Football is our national sport and, although the Premier League is paramount, there is still a certain magic to FA Cup Final day. Giant-killings have become rarer, as fewer underdogs reach the last match in the world’s oldest knockout football competition, but this is always a date in the diary for tipsters. That said, this year’s final does have an out-and-out favourite and underdog dynamic, with Thomas Tuchel’s Chelsea odds-on favourites to claim victory of Brendan Rodgers’ Leicester. The best bets may be with the Midlands side for this showpiece game.
There are many flat horse racing festivals over the summer. From Guineas Weekend at Newmarket at the start of May through until British Champions Day in October, none compare to Royal Ascot in June. It’s not just because of the procession before racing each day and getting a glimpse of the Queen, either.
Just as Cheltenham has grown, Royal Ascot is now a five-day meeting with seven races per day. That’s an awful lot of races for tipsters to find the winner of, but also more opportunities. The handicaps are no easier than Cheltenham, yet there is international interest in Royal Ascot.
Thoroughbreds from France, Australia and the USA have appeared at the Berkshire track on a number of occasions. Equating form is the challenge for tipsters here. Historic stakes races like the Queen Anne, King’s Stand and Gold Cup don’t just carry big prize money but prestige, so it’s no wonder overseas runners turn up.
Is there anything more English than Wimbledon at the height of summer in July? The premier grass tennis tournament is the one Grand Slam any professional wants to win. Betting on The Championships at SW19 in recent years has been a very different experience depending on the gender.
The men’s singles have been dominated by great players like Rafael Nadal, Roger Federer and Novak Djokovic. With their women counterparts, tennis tipsters have found it much more difficult. When the male legends finish, it may be just as open as the ladies’ event.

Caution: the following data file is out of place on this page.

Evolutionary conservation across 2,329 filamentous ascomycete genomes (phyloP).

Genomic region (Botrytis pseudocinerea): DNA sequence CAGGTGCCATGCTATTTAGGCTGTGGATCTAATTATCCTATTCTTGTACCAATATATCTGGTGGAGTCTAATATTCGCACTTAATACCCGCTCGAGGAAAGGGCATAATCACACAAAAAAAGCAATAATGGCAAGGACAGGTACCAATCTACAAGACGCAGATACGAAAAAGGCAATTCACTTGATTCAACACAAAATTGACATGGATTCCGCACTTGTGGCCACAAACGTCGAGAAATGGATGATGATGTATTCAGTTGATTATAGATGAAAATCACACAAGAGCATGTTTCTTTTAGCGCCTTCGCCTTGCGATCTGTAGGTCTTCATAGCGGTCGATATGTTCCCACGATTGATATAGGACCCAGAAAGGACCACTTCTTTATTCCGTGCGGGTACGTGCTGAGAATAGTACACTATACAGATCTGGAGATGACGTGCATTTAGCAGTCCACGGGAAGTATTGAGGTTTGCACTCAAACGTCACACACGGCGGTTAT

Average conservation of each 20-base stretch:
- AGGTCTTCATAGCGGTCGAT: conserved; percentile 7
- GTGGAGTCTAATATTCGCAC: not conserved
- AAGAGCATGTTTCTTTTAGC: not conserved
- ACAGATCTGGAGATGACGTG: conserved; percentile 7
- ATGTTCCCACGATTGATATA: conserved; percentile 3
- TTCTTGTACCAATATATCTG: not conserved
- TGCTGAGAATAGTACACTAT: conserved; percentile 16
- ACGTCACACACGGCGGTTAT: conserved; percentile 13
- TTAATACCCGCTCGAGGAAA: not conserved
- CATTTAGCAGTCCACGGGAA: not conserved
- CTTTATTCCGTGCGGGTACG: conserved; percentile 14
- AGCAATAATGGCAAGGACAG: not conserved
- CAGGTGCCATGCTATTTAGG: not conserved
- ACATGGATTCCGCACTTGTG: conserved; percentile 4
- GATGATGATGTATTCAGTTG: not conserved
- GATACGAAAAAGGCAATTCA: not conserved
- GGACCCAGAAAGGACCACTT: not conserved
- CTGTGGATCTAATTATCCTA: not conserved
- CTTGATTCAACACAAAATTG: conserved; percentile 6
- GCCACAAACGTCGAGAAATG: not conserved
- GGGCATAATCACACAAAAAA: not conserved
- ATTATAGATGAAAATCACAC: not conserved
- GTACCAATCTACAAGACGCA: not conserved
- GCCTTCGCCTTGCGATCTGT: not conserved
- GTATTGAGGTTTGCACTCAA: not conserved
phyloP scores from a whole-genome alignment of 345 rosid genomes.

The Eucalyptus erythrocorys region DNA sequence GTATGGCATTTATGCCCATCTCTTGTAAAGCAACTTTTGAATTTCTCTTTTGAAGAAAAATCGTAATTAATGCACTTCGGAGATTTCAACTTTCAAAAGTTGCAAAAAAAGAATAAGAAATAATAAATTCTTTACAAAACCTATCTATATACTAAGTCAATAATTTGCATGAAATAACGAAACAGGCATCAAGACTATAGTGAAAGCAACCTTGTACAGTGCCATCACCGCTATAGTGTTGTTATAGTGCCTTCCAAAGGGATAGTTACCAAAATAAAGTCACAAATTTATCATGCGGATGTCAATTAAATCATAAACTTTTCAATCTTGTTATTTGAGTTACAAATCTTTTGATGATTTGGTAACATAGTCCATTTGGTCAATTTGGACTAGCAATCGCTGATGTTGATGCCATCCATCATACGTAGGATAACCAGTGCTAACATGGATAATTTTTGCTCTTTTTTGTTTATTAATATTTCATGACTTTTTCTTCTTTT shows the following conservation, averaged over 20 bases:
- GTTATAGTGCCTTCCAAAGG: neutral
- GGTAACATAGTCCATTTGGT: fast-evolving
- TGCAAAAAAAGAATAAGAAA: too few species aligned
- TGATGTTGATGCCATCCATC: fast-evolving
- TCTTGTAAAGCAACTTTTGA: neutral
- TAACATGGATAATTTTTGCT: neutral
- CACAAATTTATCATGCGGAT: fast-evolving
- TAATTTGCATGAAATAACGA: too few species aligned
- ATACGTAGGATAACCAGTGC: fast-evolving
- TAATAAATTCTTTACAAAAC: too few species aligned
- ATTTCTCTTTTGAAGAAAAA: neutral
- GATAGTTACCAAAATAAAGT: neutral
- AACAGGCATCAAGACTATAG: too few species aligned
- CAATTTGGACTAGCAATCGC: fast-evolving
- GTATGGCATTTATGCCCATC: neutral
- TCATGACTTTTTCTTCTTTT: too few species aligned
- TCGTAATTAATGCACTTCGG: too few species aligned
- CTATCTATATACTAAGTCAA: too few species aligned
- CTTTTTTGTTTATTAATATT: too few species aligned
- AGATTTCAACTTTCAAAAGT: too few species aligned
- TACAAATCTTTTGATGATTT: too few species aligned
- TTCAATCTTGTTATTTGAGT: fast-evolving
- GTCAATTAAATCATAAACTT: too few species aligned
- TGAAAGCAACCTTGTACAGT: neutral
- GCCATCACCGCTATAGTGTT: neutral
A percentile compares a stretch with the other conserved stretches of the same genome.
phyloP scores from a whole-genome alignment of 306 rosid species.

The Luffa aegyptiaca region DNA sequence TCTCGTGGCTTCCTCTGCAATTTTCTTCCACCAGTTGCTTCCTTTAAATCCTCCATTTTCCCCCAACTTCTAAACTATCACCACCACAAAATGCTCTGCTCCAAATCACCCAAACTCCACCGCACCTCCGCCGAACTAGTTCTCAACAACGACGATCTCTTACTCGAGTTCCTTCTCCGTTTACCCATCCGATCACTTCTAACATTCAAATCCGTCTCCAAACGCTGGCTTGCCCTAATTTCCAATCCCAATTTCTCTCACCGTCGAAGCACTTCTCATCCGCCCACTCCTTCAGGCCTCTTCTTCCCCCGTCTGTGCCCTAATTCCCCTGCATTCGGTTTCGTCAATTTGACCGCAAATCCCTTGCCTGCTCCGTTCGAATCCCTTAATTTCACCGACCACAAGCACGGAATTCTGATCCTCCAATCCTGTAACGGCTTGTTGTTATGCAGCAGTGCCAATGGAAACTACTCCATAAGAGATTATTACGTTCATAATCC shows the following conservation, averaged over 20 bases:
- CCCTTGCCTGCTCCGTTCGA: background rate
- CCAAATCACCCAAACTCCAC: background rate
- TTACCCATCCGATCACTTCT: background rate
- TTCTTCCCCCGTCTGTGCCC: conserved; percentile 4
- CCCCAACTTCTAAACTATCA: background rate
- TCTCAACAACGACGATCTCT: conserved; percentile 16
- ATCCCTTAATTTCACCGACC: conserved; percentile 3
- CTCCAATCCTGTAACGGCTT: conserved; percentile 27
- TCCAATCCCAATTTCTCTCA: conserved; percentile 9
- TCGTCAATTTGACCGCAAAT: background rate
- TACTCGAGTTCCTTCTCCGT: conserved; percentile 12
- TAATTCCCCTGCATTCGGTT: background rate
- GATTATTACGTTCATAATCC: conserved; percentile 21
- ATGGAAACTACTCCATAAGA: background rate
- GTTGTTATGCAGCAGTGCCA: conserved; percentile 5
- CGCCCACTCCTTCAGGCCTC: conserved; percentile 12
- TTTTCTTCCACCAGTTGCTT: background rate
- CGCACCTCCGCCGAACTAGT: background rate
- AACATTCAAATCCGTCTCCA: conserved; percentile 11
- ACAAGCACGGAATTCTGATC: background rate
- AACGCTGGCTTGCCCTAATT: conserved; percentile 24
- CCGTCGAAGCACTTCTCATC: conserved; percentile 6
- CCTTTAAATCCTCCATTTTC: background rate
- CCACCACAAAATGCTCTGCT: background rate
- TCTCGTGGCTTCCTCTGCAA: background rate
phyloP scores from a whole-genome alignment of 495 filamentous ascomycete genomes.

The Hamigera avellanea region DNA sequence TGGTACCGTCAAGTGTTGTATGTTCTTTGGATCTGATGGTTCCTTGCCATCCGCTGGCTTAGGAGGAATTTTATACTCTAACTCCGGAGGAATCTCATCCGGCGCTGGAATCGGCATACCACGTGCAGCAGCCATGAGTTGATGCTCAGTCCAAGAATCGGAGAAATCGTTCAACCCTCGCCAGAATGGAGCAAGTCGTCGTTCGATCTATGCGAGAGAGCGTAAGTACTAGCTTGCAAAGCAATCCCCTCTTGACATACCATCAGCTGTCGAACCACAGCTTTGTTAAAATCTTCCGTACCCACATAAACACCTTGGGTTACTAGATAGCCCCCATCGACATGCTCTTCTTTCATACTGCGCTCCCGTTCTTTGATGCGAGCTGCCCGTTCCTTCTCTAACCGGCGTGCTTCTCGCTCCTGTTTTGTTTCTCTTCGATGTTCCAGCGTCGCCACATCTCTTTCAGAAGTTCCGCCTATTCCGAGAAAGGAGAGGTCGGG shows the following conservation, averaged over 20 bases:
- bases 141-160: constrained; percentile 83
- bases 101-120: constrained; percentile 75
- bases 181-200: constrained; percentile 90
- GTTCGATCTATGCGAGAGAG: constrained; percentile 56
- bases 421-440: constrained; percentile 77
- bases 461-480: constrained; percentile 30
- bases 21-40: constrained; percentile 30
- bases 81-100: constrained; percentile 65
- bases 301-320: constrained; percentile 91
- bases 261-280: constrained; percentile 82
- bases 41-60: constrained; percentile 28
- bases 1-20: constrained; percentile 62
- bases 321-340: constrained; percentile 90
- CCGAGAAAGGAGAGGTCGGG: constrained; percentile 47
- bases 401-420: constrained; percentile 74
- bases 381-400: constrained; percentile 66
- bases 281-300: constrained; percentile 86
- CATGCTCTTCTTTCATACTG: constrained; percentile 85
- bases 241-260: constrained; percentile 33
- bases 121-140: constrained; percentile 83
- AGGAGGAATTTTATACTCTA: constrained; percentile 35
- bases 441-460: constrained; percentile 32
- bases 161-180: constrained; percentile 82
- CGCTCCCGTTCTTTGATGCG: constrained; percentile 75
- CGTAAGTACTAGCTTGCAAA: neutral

The Open Championship
Golf is one of the least predictable sports out there. Poor weather or a slice of bad luck can ruin a challenge. That is part of the allure of betting on it, though. If tipsters get it right, and bookies often pay multiple places each-way, then it could be a big win on a major like The Open.
Part of that unpredictability comes from the fact this event is held at a different coastal links course in the UK every year during the second half of July. Tipsters have to decide if big golfing names or taking a punt on a relative unknown are the answer here.
New EFL and Premier League season
Where there are betting tips, there are pre-season predictions. In August, English football returns from its summer break. The EFL’s three divisions begin first, shortly followed by British sport’s best global export, the Premier League. How will new teams fare in the big time? Which clubs look in danger of relegation? These are the questions bettors want answered.
For football tipsters, this is their weekly bread and butter for the next nine months into the following year when the season ends in May. As well as seeing how they fare in all the big games, a good way of measuring an expert’s worth can be how their long-term predictions for the campaign pan out.